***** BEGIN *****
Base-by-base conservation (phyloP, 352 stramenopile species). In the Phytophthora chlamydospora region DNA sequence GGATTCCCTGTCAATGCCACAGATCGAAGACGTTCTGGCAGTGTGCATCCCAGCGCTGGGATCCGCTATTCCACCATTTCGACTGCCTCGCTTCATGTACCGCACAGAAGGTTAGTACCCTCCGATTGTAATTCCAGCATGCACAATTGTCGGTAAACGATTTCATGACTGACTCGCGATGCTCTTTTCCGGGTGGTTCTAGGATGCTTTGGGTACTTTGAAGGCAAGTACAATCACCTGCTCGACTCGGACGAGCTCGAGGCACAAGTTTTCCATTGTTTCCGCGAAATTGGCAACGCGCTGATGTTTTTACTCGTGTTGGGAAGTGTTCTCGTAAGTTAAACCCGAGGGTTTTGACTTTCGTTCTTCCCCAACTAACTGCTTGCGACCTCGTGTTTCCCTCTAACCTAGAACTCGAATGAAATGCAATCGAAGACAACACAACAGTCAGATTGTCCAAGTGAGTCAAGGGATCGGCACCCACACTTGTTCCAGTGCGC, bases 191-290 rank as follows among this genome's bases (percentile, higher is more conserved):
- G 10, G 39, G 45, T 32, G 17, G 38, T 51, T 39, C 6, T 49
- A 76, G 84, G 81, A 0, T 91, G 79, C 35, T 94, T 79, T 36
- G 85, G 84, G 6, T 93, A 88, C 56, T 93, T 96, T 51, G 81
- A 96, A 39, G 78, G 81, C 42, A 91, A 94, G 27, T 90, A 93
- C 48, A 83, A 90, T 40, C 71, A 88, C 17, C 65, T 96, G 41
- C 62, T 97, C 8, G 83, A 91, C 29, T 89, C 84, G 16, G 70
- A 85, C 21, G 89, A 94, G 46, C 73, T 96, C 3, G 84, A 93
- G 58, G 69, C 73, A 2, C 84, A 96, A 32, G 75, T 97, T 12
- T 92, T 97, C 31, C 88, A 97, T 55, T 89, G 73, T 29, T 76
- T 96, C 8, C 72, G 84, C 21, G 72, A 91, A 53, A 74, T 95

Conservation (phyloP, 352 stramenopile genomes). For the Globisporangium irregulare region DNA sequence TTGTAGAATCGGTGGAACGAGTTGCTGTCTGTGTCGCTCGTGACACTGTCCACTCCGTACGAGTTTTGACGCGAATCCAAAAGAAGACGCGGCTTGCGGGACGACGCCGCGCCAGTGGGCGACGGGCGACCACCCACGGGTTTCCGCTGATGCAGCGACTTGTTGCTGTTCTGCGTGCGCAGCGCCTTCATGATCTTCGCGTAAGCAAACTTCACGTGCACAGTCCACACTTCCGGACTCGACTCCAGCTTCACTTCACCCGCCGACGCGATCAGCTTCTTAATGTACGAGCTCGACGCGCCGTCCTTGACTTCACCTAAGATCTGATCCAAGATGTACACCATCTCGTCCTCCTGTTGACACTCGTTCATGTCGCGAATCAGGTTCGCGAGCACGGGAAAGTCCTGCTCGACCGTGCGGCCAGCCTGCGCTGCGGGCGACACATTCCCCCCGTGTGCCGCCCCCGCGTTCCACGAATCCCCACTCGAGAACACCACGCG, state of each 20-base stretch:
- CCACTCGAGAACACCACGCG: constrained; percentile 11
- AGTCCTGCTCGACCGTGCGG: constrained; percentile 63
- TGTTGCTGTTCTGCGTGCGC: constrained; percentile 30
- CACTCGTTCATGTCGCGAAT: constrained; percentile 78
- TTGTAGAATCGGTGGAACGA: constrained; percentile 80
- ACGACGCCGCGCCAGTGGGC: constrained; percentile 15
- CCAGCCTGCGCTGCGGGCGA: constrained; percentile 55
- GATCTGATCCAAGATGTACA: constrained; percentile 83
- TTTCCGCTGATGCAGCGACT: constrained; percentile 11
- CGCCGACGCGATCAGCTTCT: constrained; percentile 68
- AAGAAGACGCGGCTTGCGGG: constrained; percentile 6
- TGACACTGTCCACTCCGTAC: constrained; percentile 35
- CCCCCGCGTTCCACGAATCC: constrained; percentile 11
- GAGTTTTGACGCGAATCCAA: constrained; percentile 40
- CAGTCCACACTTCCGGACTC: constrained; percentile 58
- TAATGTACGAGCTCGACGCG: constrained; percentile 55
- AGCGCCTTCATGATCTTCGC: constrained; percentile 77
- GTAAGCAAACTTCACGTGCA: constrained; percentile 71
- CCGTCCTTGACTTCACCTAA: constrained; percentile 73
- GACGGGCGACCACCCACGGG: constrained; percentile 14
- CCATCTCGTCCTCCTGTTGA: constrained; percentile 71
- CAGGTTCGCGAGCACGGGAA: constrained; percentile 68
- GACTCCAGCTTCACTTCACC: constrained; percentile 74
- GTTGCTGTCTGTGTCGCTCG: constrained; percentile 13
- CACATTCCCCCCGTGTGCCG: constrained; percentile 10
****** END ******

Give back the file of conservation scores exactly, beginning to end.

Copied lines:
Base-by-base conservation (phyloP, 352 stramenopile species). In the Phytophthora chlamydospora region DNA sequence GGATTCCCTGTCAATGCCACAGATCGAAGACGTTCTGGCAGTGTGCATCCCAGCGCTGGGATCCGCTATTCCACCATTTCGACTGCCTCGCTTCATGTACCGCACAGAAGGTTAGTACCCTCCGATTGTAATTCCAGCATGCACAATTGTCGGTAAACGATTTCATGACTGACTCGCGATGCTCTTTTCCGGGTGGTTCTAGGATGCTTTGGGTACTTTGAAGGCAAGTACAATCACCTGCTCGACTCGGACGAGCTCGAGGCACAAGTTTTCCATTGTTTCCGCGAAATTGGCAACGCGCTGATGTTTTTACTCGTGTTGGGAAGTGTTCTCGTAAGTTAAACCCGAGGGTTTTGACTTTCGTTCTTCCCCAACTAACTGCTTGCGACCTCGTGTTTCCCTCTAACCTAGAACTCGAATGAAATGCAATCGAAGACAACACAACAGTCAGATTGTCCAAGTGAGTCAAGGGATCGGCACCCACACTTGTTCCAGTGCGC, bases 191-290 rank as follows among this genome's bases (percentile, higher is more conserved):
- G 10, G 39, G 45, T 32, G 17, G 38, T 51, T 39, C 6, T 49
- A 76, G 84, G 81, A 0, T 91, G 79, C 35, T 94, T 79, T 36
- G 85, G 84, G 6, T 93, A 88, C 56, T 93, T 96, T 51, G 81
- A 96, A 39, G 78, G 81, C 42, A 91, A 94, G 27, T 90, A 93
- C 48, A 83, A 90, T 40, C 71, A 88, C 17, C 65, T 96, G 41
- C 62, T 97, C 8, G 83, A 91, C 29, T 89, C 84, G 16, G 70
- A 85, C 21, G 89, A 94, G 46, C 73, T 96, C 3, G 84, A 93
- G 58, G 69, C 73, A 2, C 84, A 96, A 32, G 75, T 97, T 12
- T 92, T 97, C 31, C 88, A 97, T 55, T 89, G 73, T 29, T 76
- T 96, C 8, C 72, G 84, C 21, G 72, A 91, A 53, A 74, T 95

Conservation (phyloP, 352 stramenopile genomes). For the Globisporangium irregulare region DNA sequence TTGTAGAATCGGTGGAACGAGTTGCTGTCTGTGTCGCTCGTGACACTGTCCACTCCGTACGAGTTTTGACGCGAATCCAAAAGAAGACGCGGCTTGCGGGACGACGCCGCGCCAGTGGGCGACGGGCGACCACCCACGGGTTTCCGCTGATGCAGCGACTTGTTGCTGTTCTGCGTGCGCAGCGCCTTCATGATCTTCGCGTAAGCAAACTTCACGTGCACAGTCCACACTTCCGGACTCGACTCCAGCTTCACTTCACCCGCCGACGCGATCAGCTTCTTAATGTACGAGCTCGACGCGCCGTCCTTGACTTCACCTAAGATCTGATCCAAGATGTACACCATCTCGTCCTCCTGTTGACACTCGTTCATGTCGCGAATCAGGTTCGCGAGCACGGGAAAGTCCTGCTCGACCGTGCGGCCAGCCTGCGCTGCGGGCGACACATTCCCCCCGTGTGCCGCCCCCGCGTTCCACGAATCCCCACTCGAGAACACCACGCG, state of each 20-base stretch:
- CCACTCGAGAACACCACGCG: constrained; percentile 11
- AGTCCTGCTCGACCGTGCGG: constrained; percentile 63
- TGTTGCTGTTCTGCGTGCGC: constrained; percentile 30
- CACTCGTTCATGTCGCGAAT: constrained; percentile 78
- TTGTAGAATCGGTGGAACGA: constrained; percentile 80
- ACGACGCCGCGCCAGTGGGC: constrained; percentile 15
- CCAGCCTGCGCTGCGGGCGA: constrained; percentile 55
- GATCTGATCCAAGATGTACA: constrained; percentile 83
- TTTCCGCTGATGCAGCGACT: constrained; percentile 11
- CGCCGACGCGATCAGCTTCT: constrained; percentile 68
- AAGAAGACGCGGCTTGCGGG: constrained; percentile 6
- TGACACTGTCCACTCCGTAC: constrained; percentile 35
- CCCCCGCGTTCCACGAATCC: constrained; percentile 11
- GAGTTTTGACGCGAATCCAA: constrained; percentile 40
- CAGTCCACACTTCCGGACTC: constrained; percentile 58
- TAATGTACGAGCTCGACGCG: constrained; percentile 55
- AGCGCCTTCATGATCTTCGC: constrained; percentile 77
- GTAAGCAAACTTCACGTGCA: constrained; percentile 71
- CCGTCCTTGACTTCACCTAA: constrained; percentile 73
- GACGGGCGACCACCCACGGG: constrained; percentile 14
- CCATCTCGTCCTCCTGTTGA: constrained; percentile 71
- CAGGTTCGCGAGCACGGGAA: constrained; percentile 68
- GACTCCAGCTTCACTTCACC: constrained; percentile 74
- GTTGCTGTCTGTGTCGCTCG: constrained; percentile 13
- CACATTCCCCCCGTGTGCCG: constrained; percentile 10